New hearings in Lansing in front of the Michigan House Education Committee on Tuesday, November 29, 2011 at 10am.  Parents are welcome.  Let me know if you are interested in going.

While considering attending this hearing, peruse Rick Haglund's essay on the improvement of Michigan's economy as reported by UofM economists.  Our recovery is strong this year (before the business tax cut) and will slowly improve over the next two years due to car manufacturing.  The economists have a hard time speculating whether the economy will improve more with the tax cut and they warn that the tax cut could cause a decline in infrastructure and education which will not attract outsiders (both workers and industries) to Michigan.

Thank a Teacher

News Gleaned from the Annual Test of 15 year olds

Let's fix public education where it is broken.  Let's support parents in their performance at home.  We keep hearing about this international test of fifteen-year-old kids.  Read about a study of the parents of the children who do well.  How can we replicate what works?  Lucy

Friday, November 18, 2011

State ed system head leading community forums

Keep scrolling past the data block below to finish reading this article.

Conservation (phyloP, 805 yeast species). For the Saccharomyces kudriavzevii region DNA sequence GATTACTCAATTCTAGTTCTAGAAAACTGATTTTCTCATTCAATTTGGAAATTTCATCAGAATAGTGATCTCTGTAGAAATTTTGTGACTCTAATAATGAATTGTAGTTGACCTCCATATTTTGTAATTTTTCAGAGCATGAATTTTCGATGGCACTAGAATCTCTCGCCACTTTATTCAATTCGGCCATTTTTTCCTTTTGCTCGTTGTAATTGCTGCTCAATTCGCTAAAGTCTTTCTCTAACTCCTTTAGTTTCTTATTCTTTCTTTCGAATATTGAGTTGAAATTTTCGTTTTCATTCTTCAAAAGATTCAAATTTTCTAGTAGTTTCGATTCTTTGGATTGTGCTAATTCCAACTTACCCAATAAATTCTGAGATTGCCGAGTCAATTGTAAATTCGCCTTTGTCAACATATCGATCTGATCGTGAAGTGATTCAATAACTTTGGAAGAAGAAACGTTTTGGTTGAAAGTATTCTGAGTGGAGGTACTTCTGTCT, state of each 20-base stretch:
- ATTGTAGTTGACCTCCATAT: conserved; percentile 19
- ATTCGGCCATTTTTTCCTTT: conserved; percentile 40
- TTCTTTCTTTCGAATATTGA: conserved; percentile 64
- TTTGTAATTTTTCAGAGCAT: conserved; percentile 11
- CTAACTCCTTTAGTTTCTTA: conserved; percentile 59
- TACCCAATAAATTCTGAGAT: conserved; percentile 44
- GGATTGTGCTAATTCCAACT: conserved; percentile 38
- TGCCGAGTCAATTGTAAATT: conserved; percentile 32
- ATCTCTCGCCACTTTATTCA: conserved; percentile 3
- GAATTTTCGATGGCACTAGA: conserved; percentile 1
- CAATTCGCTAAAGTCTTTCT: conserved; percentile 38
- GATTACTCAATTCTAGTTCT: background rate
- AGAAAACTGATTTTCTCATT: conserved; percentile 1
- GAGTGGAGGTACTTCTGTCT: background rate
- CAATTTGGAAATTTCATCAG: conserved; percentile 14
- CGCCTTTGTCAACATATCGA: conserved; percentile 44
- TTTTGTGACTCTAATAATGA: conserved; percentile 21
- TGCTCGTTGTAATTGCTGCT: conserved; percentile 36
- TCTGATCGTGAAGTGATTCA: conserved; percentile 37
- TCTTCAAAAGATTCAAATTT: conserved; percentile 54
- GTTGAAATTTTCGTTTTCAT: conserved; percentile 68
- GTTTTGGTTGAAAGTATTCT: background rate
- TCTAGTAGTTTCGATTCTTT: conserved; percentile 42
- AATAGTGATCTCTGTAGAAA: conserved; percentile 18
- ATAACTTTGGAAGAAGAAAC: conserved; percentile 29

State ed system head leading community forums

[Posted by The Associated Press November 17, 2011, 9:13 PM]
The head of Michigan's new system for failing schools plans to hold forums across the state to hear from parents and community members as the district prepares to launch.
Education Achievement System Chancellor John Covington is attending two community forums in Detroit Thursday with Detroit Parent Network Executive Director Sharlonda Buckman.
System spokesman Bob Berg says about 10 other forums are planned statewide, with a schedule being developed during next several days.
The system will assume operation of the state's lowest 5 percent of performing schools and will begin operating its first schools in September.
Covington is the ex-schools chief in Kansas City, Mo. He says the new Michigan district eventually will serve more than 100,000 students.

Tuesday, November 15, 2011

Letter to House Rep Lyons re Parent Empowerment 

Hello Representative Lyons;
I am writing to you today to tell you to vote no on the Parent Empowerment package of bills.  While I am supportive of expanding the options for parents whose children are in failing schools, I am concerned about good school districts competing with too many schools.  Michigan cannot afford such an expansion of schools!  Also, the legislation does not address the quality of education in these new schools.  We demand quality regulation and fiscal responsibility such as is followed by successful traditional school districts in Michigan.  Let's put more thought into reinventing education in Michigan, including looking to home grown success!

MEAP Successes

Here are some articles on MEAP successes, including the best 60 districts in Michigan based on this test.